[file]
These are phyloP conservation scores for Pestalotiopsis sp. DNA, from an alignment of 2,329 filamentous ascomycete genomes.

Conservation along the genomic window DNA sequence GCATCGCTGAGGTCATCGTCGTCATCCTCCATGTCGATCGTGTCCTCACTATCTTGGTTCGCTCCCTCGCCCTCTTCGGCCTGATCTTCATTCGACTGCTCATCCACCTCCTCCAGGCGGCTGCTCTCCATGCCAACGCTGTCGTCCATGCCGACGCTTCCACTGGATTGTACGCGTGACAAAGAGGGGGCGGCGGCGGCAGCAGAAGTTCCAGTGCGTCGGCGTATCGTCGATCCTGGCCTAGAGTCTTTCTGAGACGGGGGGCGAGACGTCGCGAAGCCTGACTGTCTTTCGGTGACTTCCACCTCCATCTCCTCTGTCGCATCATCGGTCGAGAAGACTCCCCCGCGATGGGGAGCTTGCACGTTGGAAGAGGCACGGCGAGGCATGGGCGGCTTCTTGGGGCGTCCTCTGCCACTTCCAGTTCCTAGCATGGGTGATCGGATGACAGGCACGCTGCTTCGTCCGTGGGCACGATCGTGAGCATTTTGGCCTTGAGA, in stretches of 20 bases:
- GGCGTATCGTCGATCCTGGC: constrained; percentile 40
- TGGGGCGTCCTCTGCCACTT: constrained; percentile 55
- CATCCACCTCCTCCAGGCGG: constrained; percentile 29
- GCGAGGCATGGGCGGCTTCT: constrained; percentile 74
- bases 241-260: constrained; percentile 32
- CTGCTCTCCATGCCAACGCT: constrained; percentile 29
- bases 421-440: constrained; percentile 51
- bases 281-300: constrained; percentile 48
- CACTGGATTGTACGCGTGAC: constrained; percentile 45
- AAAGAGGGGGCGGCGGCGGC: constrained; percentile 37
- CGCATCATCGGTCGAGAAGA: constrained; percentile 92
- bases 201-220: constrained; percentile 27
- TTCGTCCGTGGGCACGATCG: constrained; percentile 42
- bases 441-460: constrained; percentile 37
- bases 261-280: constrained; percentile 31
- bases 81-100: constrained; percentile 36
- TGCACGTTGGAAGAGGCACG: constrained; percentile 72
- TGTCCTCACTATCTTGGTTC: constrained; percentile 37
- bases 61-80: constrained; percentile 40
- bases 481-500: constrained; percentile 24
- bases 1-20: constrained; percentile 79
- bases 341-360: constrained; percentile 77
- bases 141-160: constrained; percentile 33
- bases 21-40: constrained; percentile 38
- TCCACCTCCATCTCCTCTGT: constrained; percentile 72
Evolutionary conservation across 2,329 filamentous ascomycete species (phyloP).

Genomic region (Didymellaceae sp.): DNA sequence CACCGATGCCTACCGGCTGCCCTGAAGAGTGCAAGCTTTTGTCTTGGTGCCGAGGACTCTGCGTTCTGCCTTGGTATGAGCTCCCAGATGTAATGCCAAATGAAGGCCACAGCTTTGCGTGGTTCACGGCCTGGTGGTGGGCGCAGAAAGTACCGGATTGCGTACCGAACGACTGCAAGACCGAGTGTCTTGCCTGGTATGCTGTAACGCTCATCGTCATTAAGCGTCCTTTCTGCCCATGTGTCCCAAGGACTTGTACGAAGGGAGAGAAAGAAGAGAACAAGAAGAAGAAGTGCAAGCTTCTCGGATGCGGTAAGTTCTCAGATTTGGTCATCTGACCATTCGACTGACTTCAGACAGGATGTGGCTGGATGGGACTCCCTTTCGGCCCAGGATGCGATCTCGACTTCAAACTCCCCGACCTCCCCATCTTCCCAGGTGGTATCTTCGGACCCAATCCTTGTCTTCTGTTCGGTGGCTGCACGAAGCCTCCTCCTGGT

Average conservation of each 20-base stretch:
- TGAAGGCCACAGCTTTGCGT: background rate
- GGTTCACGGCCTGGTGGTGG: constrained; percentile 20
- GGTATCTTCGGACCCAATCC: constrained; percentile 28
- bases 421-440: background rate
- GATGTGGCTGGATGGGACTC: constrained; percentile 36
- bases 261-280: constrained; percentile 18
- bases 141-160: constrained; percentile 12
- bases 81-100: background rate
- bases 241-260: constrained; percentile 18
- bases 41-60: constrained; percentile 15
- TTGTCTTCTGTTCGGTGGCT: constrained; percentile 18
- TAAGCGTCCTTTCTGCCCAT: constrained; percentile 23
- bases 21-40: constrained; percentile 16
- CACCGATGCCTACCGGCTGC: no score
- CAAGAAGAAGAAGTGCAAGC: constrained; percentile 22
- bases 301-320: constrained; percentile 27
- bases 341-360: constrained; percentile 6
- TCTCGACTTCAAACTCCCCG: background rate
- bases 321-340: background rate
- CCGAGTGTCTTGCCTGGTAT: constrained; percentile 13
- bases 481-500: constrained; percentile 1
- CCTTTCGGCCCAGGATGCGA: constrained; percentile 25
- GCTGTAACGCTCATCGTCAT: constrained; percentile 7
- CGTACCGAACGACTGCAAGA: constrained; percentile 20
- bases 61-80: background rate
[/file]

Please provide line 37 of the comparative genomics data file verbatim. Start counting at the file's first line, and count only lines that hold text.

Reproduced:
- bases 141-160: constrained; percentile 12